Ronald Reagan was right about a number of things. Not the least of these was
his insistence that if we cut taxes enough it would stimulate the economy and
balance the budget if we held the line on spending in Congress. It took almost
twenty years, but especially after the Gingrich Revolution, the deficit began to
close at the end of the century, although it had begun to close even before that
until the savings and loan bailout undertaken by the first Bush administration.
The increased economic activity on the tax cut would reap enough new revenue
for government to achieve the balanced budget over time.

We can apply the same reasoning to the problem we face of dependency. It
has become the case that close to half of America is dependent on the other
half for its livelihood; or rather, that government has put itself in the position
of taking wealth from half of the population to support the other half. This cements
the position of government even as it stymies economic growth and development.
Making so many people dependent on government also helps the liberal politicians
sustain themselves in office, as the protectors and protagonists of the dependent
masses. This does not mean that all these millions are on welfare, or even at the
trough of corporate welfare. But it does include those who work for government,
receive payouts or subsidies of one form or another, or rely on the dole in any of
a number of its variations.

It is not even suggested that such payouts are always and inherently evil. Some
of them may indeed engender wealth creation and where they do that they are not
only not harmful, but may be very constructive, as with the space program or the
construction of the interstates.  They are also in situations critically necessary, as
with military expenditures.

However, the long term prospects for an America in which one of two people depends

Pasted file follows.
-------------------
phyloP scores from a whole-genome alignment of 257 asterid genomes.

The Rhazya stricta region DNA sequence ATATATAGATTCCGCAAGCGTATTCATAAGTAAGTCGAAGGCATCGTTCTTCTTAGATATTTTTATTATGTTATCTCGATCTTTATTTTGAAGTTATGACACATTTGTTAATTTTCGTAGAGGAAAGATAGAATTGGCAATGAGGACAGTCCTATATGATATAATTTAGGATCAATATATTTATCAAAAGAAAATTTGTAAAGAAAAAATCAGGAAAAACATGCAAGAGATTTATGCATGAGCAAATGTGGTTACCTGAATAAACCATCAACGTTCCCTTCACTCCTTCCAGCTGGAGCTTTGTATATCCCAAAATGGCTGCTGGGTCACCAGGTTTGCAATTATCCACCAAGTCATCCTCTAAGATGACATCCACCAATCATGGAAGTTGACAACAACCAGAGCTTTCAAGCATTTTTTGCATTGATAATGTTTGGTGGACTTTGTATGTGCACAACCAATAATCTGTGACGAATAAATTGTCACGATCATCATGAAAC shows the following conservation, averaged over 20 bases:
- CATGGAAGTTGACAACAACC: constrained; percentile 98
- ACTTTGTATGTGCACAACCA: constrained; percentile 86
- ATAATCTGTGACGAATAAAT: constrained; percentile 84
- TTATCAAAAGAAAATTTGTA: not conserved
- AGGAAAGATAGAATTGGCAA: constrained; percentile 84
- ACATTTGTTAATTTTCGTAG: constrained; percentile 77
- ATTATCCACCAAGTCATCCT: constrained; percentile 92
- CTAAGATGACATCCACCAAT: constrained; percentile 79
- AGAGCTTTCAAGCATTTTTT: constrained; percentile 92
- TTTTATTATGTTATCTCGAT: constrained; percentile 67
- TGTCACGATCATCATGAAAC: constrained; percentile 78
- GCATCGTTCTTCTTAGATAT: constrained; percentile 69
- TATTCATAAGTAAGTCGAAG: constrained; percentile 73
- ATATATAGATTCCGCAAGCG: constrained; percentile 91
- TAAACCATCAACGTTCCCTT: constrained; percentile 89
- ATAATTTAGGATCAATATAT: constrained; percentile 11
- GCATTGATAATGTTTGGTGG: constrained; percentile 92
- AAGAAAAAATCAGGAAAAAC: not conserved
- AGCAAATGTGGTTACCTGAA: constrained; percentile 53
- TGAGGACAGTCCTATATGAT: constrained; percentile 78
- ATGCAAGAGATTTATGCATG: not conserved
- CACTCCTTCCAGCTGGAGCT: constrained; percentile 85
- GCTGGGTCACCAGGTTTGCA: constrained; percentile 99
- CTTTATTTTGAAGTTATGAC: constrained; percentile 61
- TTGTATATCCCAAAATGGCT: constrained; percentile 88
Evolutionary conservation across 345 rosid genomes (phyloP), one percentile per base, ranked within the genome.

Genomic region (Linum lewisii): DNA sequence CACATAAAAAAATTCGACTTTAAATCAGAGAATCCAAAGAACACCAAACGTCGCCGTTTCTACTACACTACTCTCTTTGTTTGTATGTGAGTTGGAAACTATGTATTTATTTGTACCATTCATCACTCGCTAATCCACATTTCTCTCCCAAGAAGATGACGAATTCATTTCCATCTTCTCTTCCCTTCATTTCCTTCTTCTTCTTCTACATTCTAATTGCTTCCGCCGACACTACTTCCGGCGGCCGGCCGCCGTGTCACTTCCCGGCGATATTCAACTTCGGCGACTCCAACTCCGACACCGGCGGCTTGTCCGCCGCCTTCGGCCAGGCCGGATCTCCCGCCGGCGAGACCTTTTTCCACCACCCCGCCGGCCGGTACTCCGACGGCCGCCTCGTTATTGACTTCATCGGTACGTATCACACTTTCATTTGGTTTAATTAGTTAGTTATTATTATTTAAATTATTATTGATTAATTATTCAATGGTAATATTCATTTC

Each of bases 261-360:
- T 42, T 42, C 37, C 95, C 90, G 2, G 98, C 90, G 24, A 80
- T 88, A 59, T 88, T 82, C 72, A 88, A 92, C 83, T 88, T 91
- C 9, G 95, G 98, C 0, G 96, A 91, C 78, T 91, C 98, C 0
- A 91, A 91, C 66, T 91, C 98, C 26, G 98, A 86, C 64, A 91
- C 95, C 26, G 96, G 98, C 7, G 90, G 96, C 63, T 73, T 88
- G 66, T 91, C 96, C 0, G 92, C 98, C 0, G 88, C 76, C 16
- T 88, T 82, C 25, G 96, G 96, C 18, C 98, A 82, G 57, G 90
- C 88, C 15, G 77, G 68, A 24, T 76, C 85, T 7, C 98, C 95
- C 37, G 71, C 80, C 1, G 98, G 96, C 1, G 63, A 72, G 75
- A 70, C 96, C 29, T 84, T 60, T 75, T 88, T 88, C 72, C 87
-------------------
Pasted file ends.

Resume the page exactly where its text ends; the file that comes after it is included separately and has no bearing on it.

on the government and the other half of the population for its existence are dismal,
because it is a drag on continued economic development. Had we had that condition
prior to the dawn of the welfare state, we could not have become the economy we have or enjoy the standard of living we have come to have. In years to come, the
continued dependency state will, with rising population, and government revenue growth rising more slowly as the public sector devours such large chunks of the
wealth of the nation, lead to lowered standards of living for the population as it
moves from existence to subsistence.

The only reason that there is any hope whatsoever is that the American economy
is so immense. Were it not, the dependency state might well be a death knoll;
a malignancy which would kill the private sector host it feeds upon, as well as
the vampire politicians who suck the lifeblood out of the economy to pursue power
by enhancing the public sector.

But Reagan had a point. If we can contain the growth of the public sector, if we can
limit the further growth of dependency, the private sector is going to continue to grow.
To the extent that this can happen, the private sector will outstrip the growth of the
public sector and the proportion of those dependent on the government will diminish
even if in real numbers it continues to grow, and ever so gradually, America would
grow out of this dependency cancer.

It will not be easy. Those who are dependent are going to clamor for more, and there
are constantly those, particularly among those who seek power in office by being
able to increase the dole, to devise new programs and increased dependency. The
number of people willing to go along with such schemes is also seemingly
inexhaustible. Getting something for nothing is as popular as it is mythical.

Any more immediate solution may be impossible, however. Dependency cannot be
done away with by surgically removing the dependent host. It has too much political
punch and is not going to give it or its money up. So, the Reagan solution may be
the only way out of the quagmire. This time it may take longer than it did to balance
the budget. It may take fifty years. To the extent that we can limit the growth of the public sector, however, that day is geometrically closer. The alternative is unthinkable. The slippery slope leads to disaster; to Malthus and totalitarianism --
the twin evils of collectivism.

It took fifty years to create this monster. It may take another fifty to undo it. But there
is a way out. Ronald Reagan showed us how!